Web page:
It was an amazing act of protest that resonated across languages and cultures. It’s inspiring. In an age when ‘Let’s Go Brandon’ and pink knit caps qualifiy as clever political protest, it’s a reminder that certain bold acts can still make an impact.

“We are talking about a lot of non-binary things these days, but we often don’t talk about non-binary thinking,” added McCutcheon.

Speaking of our political situation, McCutcheon saw parallels between modern America and “The Troubles” in Northern Ireland after participating in a songwriting workshop in the region.

“I came home thinking that we have these things we digest from afar, where you have two groups who are essentially neighbors and these people are killing each other,” McCutcheon said. “The whole point of this song is to say it’s not just over there, it’s not just them. We have our own version of it right here.”

Elsewhere on the album, “The Ride” manages to be uplifting while sounding absolutely fantastic. On “Fuller Brush,” McCutcheon provides a vivid picture of a confident but drained door-to-door salesman and uses it to lament that entire institutions have come and gone over the course of his lifetime.

McCutcheon knows his way around a folk song. He literally owns the domain name for Leap! is a solid collection of 18 songs, most of which come along with a well-measured message of some sort. They were mostly written over the pandemic but rarely directly address it. The style is timeless and as pure folk as McCutcheon’s website would suggest, but the messages are almost all timely.

Above is the full episode as aired on WUSB’s Country Pocket, including both my interview with John McCutcheon and the songs we discussed, starting with Second Hand, which the song about Esther Cohen. You can hear the show live every Monday at 11am on WUSB 90.1 FM or check the blog to watch it as a YouTube playlist. Visit and for more.

Posted in On Air

Laura Benitez Talks Politics, Denial, and Breakups via California Centuries

Politics and denial can both be helpful for mankind if used correctly. People can vote for representatives who promise competent and efficient government. Even denial has its purposes. Laura Benitez, who performs with a backing band called the Heartache and who penned their album California Centuries, explained that we make good use of denial every day.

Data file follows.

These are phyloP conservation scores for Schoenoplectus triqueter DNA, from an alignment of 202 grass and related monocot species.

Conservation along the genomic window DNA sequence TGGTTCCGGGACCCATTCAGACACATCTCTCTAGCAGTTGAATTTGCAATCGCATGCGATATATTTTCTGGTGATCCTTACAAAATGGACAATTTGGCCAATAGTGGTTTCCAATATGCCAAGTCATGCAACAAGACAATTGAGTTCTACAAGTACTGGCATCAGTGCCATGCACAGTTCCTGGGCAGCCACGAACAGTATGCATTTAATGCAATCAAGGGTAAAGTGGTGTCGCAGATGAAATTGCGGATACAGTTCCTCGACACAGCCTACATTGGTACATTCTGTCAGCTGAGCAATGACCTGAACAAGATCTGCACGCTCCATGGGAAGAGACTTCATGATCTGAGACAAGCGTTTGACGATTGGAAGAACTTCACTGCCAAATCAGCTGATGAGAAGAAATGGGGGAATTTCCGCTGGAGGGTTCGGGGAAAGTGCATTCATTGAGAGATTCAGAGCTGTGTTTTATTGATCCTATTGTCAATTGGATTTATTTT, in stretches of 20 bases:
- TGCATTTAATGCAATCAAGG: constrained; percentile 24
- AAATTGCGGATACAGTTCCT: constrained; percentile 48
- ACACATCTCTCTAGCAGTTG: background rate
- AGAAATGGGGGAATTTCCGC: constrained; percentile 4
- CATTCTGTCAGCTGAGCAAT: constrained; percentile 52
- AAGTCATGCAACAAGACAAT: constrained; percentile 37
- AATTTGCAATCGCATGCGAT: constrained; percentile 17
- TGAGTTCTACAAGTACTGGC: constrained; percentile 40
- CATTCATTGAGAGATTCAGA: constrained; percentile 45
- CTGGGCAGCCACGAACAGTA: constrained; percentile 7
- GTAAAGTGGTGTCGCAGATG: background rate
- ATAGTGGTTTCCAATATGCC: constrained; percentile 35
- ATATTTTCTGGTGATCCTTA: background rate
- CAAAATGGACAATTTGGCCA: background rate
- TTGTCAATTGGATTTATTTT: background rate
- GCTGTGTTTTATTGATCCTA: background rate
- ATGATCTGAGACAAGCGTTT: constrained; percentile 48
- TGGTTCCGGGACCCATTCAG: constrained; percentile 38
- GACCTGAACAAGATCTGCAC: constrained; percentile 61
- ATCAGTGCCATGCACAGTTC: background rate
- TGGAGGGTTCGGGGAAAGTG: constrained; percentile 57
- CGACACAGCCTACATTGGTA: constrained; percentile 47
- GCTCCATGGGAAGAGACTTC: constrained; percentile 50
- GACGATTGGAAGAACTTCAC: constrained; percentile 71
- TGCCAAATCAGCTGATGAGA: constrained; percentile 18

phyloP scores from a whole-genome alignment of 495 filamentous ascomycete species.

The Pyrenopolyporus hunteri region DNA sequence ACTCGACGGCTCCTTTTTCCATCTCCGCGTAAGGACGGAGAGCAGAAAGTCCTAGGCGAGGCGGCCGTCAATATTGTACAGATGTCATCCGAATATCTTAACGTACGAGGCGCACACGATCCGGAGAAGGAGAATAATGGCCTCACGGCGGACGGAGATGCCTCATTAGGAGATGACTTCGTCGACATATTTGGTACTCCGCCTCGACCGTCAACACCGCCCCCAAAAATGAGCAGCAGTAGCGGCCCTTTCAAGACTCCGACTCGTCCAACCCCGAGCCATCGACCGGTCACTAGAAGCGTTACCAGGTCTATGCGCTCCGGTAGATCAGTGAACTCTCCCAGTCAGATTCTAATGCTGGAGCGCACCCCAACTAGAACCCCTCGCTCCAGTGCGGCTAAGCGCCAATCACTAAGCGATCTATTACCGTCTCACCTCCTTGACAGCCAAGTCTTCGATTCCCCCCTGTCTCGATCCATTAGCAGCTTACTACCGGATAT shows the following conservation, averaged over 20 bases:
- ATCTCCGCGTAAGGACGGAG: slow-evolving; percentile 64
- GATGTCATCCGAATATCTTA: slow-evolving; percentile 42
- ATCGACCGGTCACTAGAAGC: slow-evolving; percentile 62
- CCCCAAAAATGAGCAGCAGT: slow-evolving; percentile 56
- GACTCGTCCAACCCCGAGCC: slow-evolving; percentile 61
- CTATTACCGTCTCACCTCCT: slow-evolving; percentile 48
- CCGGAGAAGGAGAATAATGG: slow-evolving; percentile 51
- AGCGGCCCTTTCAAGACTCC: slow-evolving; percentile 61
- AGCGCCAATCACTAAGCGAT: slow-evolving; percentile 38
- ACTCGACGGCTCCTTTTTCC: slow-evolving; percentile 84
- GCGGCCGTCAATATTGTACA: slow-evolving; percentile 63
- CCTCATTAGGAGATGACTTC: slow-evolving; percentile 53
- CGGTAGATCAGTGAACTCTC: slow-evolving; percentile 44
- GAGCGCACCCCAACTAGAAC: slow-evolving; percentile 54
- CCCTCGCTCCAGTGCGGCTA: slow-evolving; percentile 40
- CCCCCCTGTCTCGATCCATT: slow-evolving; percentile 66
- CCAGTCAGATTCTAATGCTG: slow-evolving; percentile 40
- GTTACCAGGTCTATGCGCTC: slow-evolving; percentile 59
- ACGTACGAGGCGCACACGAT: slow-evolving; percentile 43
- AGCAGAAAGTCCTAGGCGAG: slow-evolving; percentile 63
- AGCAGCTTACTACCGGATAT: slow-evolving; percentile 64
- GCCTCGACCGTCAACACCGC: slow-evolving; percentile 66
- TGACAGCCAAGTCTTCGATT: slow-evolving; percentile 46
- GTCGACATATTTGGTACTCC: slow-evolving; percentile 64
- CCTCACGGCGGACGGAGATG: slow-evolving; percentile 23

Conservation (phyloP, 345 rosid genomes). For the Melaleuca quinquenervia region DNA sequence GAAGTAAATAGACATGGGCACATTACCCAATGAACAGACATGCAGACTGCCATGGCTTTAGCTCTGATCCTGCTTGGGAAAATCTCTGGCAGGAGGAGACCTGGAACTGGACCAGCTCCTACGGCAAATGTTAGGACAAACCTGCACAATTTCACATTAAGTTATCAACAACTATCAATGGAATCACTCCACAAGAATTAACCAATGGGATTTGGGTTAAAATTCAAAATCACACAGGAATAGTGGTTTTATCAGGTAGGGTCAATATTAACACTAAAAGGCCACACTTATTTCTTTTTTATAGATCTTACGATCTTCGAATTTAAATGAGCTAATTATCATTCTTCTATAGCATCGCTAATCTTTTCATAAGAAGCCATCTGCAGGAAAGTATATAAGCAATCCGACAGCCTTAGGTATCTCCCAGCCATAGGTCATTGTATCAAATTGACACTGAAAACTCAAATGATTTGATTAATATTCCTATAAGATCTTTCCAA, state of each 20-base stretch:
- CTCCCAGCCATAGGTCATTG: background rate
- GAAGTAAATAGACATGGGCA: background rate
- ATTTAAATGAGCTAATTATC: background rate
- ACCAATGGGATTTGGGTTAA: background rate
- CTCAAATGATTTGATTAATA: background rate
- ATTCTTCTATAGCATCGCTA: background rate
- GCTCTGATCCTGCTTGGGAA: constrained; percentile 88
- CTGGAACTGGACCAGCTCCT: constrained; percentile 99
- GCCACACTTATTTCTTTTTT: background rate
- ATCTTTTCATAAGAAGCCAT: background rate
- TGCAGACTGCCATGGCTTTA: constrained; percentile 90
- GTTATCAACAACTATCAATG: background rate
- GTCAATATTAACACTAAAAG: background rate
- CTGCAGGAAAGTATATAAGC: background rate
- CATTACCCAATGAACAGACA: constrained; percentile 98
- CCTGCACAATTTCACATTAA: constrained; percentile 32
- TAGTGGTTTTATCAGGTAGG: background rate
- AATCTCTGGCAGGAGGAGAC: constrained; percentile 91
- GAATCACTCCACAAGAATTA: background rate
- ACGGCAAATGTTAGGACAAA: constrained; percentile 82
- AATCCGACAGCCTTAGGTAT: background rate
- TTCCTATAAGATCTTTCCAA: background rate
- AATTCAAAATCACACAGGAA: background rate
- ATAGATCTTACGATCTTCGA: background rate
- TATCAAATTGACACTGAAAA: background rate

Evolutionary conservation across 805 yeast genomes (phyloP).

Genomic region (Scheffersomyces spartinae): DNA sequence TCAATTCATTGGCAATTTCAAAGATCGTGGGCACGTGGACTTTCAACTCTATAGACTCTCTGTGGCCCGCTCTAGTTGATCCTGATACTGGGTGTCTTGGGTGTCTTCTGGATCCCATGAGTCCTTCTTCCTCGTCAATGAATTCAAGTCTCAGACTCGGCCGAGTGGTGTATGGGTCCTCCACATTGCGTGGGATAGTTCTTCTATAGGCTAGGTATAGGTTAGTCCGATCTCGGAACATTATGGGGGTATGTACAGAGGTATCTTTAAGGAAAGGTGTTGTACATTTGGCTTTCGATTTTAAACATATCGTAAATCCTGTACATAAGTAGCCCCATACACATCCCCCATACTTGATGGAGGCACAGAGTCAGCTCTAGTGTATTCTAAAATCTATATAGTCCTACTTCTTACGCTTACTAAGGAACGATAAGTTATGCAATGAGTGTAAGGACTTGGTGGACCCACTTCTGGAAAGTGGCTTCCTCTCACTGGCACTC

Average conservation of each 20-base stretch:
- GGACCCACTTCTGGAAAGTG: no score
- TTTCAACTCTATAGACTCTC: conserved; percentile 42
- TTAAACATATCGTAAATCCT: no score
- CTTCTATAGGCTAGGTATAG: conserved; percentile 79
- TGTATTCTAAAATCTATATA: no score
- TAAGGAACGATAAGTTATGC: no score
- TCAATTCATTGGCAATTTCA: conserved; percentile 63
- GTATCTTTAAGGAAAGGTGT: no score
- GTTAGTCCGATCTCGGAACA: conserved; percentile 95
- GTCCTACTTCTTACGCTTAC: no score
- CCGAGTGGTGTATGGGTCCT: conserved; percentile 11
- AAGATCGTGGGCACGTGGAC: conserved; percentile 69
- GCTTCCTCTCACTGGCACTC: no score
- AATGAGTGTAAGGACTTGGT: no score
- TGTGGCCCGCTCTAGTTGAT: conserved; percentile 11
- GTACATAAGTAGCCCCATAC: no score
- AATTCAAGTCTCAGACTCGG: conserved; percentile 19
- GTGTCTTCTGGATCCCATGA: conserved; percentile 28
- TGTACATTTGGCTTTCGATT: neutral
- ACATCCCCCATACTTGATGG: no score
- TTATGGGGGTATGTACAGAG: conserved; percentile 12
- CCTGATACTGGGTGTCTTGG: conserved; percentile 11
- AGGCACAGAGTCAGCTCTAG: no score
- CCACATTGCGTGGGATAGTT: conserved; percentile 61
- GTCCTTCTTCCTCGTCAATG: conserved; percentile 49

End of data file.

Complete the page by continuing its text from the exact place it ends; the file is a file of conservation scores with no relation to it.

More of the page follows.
“It’s best that you don’t think of your chances of dying in a car accident as you’re driving down the road,” said Benitez. “It’s fine to know those things, but it’s not helpful.”

Unfortunately, politics and denial are not so helpful when they mix. In the incisive “Bad Things,” Benitez channels her pre-pandemic angst into a warning that those of us lucky enough to live in America still need to vigilant. The last verse describes a crisis in which doctors and lawyers flee an increasingly terrifying strongman.

“A lot of people have talked about it as me talking about a refugee crisis,” Benitez explained. “I’m not not talking about that, but what I meant to say is that the refugees are us. In this country, we have this idea that we’re wealthy and first world and we can rest assured that truly terrible things don’t happen here. But I don’t think we can, and the past few years have truly taught that to me in stark terms”

The thought isn’t comfortable for many of us. The other kind of denial that shows up on California Centuries is all about that notion of discomfort. Conversations about topics like race, guns, and police brutality are difficult for people invested in a right-wing world view and downright terrifying for those trying to maintain an unjust status quo for their own ends. So the conversations are deemed inappropriate. Pundits say it’s too soon after a mass shooting to talk about guns; governors say that children are too impressionable to read about the experiences of minority groups. “Gaslight (We Shouldn’t Talk About It)” takes on that attitude by pointing out the reason for interrupting those conversations is to prevent any empathizing from taking place.

“They know when the conversations happen, we come together and we find solutions for the most part,” Benitez said. “If we have the conversation, we’re going to realize that this isn’t the problem. The problem is the people in power. I think we forget how much power we have in organizing, in getting together. That is our superpower.”

There are some non-political standouts as well. In “Plaid Shirt,” Benitez uses a left-behind article of clothing as a profound and amusing way to example a breakup. It’s one thing to be left for another person, Benitez explained. 

“I think we all understand wanting to be with someone else,” Benitez said. “If you’re in a long term relationship, it’s not like you don’t have attractions to other people. We’re all human. That’s all normal. But if they are just a different person, it’s way weirder for sure.” 

But for someone to change, for that person to no longer exist, that’s not as easy to grasp. For this man to have failed to take this plaid shirt when he moved out meant that maybe his tastes had changed, or he was only putting on a sort of costume for his ex. Or maybe, it’s just that his new woman prefers to dress him another way.